August 13th, 2005
Regular readers of this blog (or anyone who popped by yesterday) will know I have concerns about how Big Pharma markets and sells drugs. And I’m not alone. The latest edition of the British Medical Journal also expresses concern about media marketing of Big Pharma products.
The BMJ reviews an article in the Columbia Journalism Review that criticises the media for not providing balanced coverage of drug industry activity. The article by Trudy Lieberman (health policy editor of a US watchdog organisation) claimed journalists frequently do not fulfil their duty and fail to:
*Locate alternative sources or case studies other than those who are provided by PR departments and drug companies.
*Identify and reveal any conflict of interest (financial or otherwise) of those they quote.
*Look for and evaluate research evidence (outside that provided by the drug company).
Lieberman also argues that drug companies make it difficult for journalists by direct consumer advertising which can bypass a journalist and make transparent reporting impossible. She argues journalists who do ask tough questions are often ‘frozen out’ by drug companies; the FDA and other regulatory bodies, meaning the public don’t have reliable and impartial coverage.
UK journalists were quoted in the BMJ stating they were more sceptical than US journalists, but in my experience most UK journalists still make the same basic errors as outlined by Lieberman (see above).
So how can journalists overcome this problem?
1.Question all sources that come direct from PR departments of pharmaceutical companies. This includes press releases or research sent from academic or health organisations that should identify their sponsor/funding body since it may also be a pharmaceutical company.
2. Be suspicious of press releases or media overtures that offer glowing case reports, patients whose lives have been ‘transformed’ (or only patient accounts that are positive), breakthrough drugs or statements only from manufacturers.
3. Identify any possible areas of conflict of interest, and dig deeper to find out about the research you’re presented with. Who were the participants, how were they recruited, what did the study/trial involve, were there any adverse events and if so how many, what tools (e.g. questionnaires or audit forms) were used in the study, who were the researchers and did they have any additional links to the funders of the research (e.g. shares in the pharmaceutical company who funded the research)?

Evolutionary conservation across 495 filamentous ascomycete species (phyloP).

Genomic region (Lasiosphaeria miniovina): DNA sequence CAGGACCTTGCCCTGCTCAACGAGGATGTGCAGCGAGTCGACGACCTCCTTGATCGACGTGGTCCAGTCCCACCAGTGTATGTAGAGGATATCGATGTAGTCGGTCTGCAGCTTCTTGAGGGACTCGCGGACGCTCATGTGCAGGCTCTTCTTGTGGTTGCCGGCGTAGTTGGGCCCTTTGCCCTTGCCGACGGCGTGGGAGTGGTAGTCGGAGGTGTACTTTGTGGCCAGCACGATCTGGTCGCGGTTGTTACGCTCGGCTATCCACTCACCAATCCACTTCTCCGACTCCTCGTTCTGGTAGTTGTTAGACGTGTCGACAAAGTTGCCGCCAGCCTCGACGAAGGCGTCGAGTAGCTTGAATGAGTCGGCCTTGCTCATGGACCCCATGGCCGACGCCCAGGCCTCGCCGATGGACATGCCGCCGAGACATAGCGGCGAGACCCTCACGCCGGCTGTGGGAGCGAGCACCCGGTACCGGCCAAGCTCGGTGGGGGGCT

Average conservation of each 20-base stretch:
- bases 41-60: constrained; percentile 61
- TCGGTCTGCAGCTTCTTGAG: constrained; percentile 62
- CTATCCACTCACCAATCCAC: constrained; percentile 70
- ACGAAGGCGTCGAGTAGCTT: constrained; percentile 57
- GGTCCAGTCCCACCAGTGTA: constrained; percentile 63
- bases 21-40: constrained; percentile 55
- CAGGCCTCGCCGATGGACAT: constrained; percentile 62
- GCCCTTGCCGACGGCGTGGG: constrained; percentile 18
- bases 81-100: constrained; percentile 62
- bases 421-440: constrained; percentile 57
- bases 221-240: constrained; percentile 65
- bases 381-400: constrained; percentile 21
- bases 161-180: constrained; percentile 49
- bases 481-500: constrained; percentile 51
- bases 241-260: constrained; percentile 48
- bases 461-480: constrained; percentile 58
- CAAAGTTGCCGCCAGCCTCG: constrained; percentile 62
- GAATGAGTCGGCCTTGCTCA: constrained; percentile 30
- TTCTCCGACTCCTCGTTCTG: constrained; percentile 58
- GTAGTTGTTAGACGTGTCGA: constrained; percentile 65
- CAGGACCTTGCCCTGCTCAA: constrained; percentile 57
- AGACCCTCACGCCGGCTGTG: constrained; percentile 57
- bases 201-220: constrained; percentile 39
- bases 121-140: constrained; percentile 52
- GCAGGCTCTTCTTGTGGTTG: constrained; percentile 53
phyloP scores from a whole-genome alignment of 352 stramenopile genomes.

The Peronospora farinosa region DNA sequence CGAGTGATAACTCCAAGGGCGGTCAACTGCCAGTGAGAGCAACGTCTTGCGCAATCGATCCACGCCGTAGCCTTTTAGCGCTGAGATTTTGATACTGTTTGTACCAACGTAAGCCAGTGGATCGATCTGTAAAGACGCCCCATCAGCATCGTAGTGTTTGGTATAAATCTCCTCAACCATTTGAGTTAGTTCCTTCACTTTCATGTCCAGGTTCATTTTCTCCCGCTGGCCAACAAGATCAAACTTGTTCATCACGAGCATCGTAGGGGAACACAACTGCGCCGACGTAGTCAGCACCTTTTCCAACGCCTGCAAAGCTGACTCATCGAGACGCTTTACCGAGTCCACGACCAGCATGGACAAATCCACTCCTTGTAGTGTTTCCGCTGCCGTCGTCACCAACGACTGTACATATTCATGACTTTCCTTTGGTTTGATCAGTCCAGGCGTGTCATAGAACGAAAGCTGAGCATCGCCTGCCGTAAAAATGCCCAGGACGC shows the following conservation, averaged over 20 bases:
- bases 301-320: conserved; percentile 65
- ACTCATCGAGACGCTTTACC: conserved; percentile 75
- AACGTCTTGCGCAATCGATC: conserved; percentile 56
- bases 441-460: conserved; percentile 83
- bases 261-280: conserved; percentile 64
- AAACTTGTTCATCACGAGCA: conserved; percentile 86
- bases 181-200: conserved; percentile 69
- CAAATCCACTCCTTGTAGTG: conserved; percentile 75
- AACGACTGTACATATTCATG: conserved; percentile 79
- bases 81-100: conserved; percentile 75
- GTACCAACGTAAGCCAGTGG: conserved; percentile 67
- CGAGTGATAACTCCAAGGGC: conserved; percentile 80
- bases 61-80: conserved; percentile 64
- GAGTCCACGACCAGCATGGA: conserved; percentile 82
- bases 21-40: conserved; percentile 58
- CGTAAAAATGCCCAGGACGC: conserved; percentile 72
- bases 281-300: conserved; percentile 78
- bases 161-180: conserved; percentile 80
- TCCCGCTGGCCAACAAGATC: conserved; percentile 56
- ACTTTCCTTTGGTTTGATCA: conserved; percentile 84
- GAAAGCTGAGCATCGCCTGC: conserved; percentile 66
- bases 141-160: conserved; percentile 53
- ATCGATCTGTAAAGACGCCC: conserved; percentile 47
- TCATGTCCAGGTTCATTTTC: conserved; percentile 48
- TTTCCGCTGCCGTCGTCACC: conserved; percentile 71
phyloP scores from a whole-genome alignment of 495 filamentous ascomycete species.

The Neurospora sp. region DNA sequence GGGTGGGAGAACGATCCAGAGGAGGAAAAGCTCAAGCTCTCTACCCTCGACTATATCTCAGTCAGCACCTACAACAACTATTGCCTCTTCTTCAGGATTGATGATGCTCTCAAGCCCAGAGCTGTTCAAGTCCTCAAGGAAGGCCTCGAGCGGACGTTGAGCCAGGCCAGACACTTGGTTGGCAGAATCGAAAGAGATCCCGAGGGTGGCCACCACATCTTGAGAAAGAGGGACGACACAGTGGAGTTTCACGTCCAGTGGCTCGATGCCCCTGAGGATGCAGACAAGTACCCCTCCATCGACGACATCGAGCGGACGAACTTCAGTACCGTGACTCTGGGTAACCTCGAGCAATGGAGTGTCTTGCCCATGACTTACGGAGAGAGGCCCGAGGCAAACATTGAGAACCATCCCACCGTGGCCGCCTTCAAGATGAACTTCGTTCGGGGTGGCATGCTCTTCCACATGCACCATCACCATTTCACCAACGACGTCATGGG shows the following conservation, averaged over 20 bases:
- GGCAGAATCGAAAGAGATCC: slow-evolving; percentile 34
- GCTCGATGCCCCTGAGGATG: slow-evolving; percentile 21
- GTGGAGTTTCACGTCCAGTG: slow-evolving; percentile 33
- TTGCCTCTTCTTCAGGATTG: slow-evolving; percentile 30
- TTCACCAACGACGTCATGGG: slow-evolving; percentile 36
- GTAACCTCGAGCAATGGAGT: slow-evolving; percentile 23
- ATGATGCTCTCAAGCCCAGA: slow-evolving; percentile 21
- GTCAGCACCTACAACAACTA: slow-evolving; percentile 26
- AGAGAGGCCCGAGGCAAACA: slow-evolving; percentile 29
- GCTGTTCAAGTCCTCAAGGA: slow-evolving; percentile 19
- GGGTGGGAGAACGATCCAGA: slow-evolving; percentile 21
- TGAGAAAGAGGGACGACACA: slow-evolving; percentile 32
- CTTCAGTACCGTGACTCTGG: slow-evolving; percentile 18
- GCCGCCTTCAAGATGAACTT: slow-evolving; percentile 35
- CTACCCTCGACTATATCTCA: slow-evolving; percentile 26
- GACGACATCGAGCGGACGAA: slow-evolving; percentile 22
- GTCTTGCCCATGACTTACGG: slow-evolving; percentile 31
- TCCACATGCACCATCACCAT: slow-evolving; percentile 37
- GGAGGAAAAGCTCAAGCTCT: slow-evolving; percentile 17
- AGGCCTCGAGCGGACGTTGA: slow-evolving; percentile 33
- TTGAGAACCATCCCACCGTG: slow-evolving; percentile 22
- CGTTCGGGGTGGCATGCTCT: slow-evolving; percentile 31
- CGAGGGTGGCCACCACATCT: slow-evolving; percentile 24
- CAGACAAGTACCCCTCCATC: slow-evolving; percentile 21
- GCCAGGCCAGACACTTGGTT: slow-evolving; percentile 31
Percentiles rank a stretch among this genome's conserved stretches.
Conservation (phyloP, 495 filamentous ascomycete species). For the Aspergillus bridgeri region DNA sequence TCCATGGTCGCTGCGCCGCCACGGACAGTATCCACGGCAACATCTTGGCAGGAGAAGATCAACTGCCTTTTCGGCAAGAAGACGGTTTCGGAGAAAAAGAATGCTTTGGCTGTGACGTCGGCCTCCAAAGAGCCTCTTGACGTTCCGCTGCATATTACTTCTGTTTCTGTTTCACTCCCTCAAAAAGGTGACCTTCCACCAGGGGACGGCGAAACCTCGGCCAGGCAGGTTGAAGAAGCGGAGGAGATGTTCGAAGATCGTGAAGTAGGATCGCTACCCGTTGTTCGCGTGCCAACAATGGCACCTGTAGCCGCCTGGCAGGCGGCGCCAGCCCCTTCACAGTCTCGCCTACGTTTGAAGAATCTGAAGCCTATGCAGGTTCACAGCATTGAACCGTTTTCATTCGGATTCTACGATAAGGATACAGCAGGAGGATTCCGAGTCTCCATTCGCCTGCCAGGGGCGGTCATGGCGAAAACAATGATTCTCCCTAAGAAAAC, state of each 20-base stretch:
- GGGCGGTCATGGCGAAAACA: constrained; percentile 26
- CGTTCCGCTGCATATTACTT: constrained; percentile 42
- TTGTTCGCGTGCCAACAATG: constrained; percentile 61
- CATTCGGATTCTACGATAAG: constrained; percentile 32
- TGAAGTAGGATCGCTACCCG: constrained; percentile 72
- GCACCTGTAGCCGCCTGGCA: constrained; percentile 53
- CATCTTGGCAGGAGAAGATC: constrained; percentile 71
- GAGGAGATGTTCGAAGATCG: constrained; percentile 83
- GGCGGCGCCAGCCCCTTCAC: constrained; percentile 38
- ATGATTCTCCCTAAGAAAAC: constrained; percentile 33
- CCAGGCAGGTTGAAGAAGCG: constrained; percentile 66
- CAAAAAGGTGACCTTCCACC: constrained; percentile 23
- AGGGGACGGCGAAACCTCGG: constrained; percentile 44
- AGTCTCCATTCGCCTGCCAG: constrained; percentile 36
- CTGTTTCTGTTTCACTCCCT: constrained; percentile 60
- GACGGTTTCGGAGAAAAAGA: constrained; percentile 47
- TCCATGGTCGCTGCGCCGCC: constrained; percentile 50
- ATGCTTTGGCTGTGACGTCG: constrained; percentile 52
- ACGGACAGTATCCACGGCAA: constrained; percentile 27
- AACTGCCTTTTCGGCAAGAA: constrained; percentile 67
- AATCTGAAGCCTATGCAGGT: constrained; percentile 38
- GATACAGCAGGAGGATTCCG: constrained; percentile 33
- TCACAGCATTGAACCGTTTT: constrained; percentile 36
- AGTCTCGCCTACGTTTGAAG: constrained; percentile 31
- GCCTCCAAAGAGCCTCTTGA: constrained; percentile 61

4. Be wary of the ‘straight to media’ approach taken by many pharmaceutical companies and instead opt to cover research that’s been through an independent peer review process and published in an academic journal (although even then you ought to still perform checks one to three outlined above).
5. Look for and evaluate alternative evidence. This needn’t be as arduous as it seems. Most experts working in healthcare will be able to access, understand and interpret research and explain it to you. They’ll be particularly willing to help where research could be representing a conflict of interest or something that won’t benefit patients long term, or is not yet available.
By following those five pointers and by continually talking to experts and staying aware of the policies of Big Pharma we can avoid the countless ‘teaser’ stories that currently fill our newspapers and magazines – stories about wonder drugs that don’t yet exist, or case studies of shiny, happy patients who’re selected, trained and paid by pharmaceutical companies to convince us the drugs do work.
It isn’t difficult for journalists to report fairly on health stories, and there are plenty of people out there willing to help them. All they have to do is stop relying on Big Pharma’s press officer s to give them a story on a plate, and just pick up the phone and ask for a second opinion from someone who isn’t in the pockets of a pharmaceutical company.
And whilst you’re at it here’s some music to brighten up your day. US country/bluegrass satirists the Austin Lounge Lizards have written a song to highlight the way many pharmaceutical companies try and influence the public. Listen to their song The Drugs I Need which you can find on the Consumer’s Union Prescription for Change Campaign website.
You can tap your toes, sing along, watch the video then use the rest of the website to help you find a balanced opinion on drug-related stories. Hopefully if you’re a journalist you might even let those balanced views start appearing in your health pieces.Tweet